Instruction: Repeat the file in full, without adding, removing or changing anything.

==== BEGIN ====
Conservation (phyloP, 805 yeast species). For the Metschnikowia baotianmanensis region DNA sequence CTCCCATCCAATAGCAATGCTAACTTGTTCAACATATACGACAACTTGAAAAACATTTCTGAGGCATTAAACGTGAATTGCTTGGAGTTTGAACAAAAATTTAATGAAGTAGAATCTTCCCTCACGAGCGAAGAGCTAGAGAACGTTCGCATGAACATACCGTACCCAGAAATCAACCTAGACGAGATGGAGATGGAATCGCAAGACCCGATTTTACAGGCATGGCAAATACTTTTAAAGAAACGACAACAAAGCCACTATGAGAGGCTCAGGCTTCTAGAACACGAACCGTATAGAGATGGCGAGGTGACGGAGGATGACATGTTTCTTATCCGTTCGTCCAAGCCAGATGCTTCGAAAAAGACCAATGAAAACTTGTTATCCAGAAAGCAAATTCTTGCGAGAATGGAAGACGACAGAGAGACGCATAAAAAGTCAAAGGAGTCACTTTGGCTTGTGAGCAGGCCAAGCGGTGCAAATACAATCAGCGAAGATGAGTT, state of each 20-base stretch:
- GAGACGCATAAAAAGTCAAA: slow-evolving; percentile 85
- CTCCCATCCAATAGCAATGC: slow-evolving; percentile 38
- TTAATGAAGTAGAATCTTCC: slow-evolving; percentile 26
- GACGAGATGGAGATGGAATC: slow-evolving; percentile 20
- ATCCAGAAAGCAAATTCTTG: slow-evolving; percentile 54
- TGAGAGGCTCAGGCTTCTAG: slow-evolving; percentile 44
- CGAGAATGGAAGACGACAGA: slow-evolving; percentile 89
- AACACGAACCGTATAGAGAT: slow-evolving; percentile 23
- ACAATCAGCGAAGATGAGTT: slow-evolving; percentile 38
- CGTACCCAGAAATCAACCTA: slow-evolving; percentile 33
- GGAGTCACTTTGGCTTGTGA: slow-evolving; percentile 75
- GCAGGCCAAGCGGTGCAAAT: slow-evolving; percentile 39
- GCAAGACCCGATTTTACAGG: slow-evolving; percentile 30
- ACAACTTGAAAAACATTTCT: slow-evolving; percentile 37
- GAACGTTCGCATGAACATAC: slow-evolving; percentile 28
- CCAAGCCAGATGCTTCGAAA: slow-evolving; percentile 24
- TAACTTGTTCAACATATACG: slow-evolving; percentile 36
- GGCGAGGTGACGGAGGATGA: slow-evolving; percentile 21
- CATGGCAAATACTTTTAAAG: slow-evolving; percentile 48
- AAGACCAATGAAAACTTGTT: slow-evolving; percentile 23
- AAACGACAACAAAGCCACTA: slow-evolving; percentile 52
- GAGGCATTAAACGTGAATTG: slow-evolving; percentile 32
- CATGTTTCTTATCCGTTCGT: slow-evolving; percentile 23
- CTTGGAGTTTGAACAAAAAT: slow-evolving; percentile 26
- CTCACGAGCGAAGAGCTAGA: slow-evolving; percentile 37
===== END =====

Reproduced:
Conservation (phyloP, 805 yeast species). For the Metschnikowia baotianmanensis region DNA sequence CTCCCATCCAATAGCAATGCTAACTTGTTCAACATATACGACAACTTGAAAAACATTTCTGAGGCATTAAACGTGAATTGCTTGGAGTTTGAACAAAAATTTAATGAAGTAGAATCTTCCCTCACGAGCGAAGAGCTAGAGAACGTTCGCATGAACATACCGTACCCAGAAATCAACCTAGACGAGATGGAGATGGAATCGCAAGACCCGATTTTACAGGCATGGCAAATACTTTTAAAGAAACGACAACAAAGCCACTATGAGAGGCTCAGGCTTCTAGAACACGAACCGTATAGAGATGGCGAGGTGACGGAGGATGACATGTTTCTTATCCGTTCGTCCAAGCCAGATGCTTCGAAAAAGACCAATGAAAACTTGTTATCCAGAAAGCAAATTCTTGCGAGAATGGAAGACGACAGAGAGACGCATAAAAAGTCAAAGGAGTCACTTTGGCTTGTGAGCAGGCCAAGCGGTGCAAATACAATCAGCGAAGATGAGTT, state of each 20-base stretch:
- GAGACGCATAAAAAGTCAAA: slow-evolving; percentile 85
- CTCCCATCCAATAGCAATGC: slow-evolving; percentile 38
- TTAATGAAGTAGAATCTTCC: slow-evolving; percentile 26
- GACGAGATGGAGATGGAATC: slow-evolving; percentile 20
- ATCCAGAAAGCAAATTCTTG: slow-evolving; percentile 54
- TGAGAGGCTCAGGCTTCTAG: slow-evolving; percentile 44
- CGAGAATGGAAGACGACAGA: slow-evolving; percentile 89
- AACACGAACCGTATAGAGAT: slow-evolving; percentile 23
- ACAATCAGCGAAGATGAGTT: slow-evolving; percentile 38
- CGTACCCAGAAATCAACCTA: slow-evolving; percentile 33
- GGAGTCACTTTGGCTTGTGA: slow-evolving; percentile 75
- GCAGGCCAAGCGGTGCAAAT: slow-evolving; percentile 39
- GCAAGACCCGATTTTACAGG: slow-evolving; percentile 30
- ACAACTTGAAAAACATTTCT: slow-evolving; percentile 37
- GAACGTTCGCATGAACATAC: slow-evolving; percentile 28
- CCAAGCCAGATGCTTCGAAA: slow-evolving; percentile 24
- TAACTTGTTCAACATATACG: slow-evolving; percentile 36
- GGCGAGGTGACGGAGGATGA: slow-evolving; percentile 21
- CATGGCAAATACTTTTAAAG: slow-evolving; percentile 48
- AAGACCAATGAAAACTTGTT: slow-evolving; percentile 23
- AAACGACAACAAAGCCACTA: slow-evolving; percentile 52
- GAGGCATTAAACGTGAATTG: slow-evolving; percentile 32
- CATGTTTCTTATCCGTTCGT: slow-evolving; percentile 23
- CTTGGAGTTTGAACAAAAAT: slow-evolving; percentile 26
- CTCACGAGCGAAGAGCTAGA: slow-evolving; percentile 37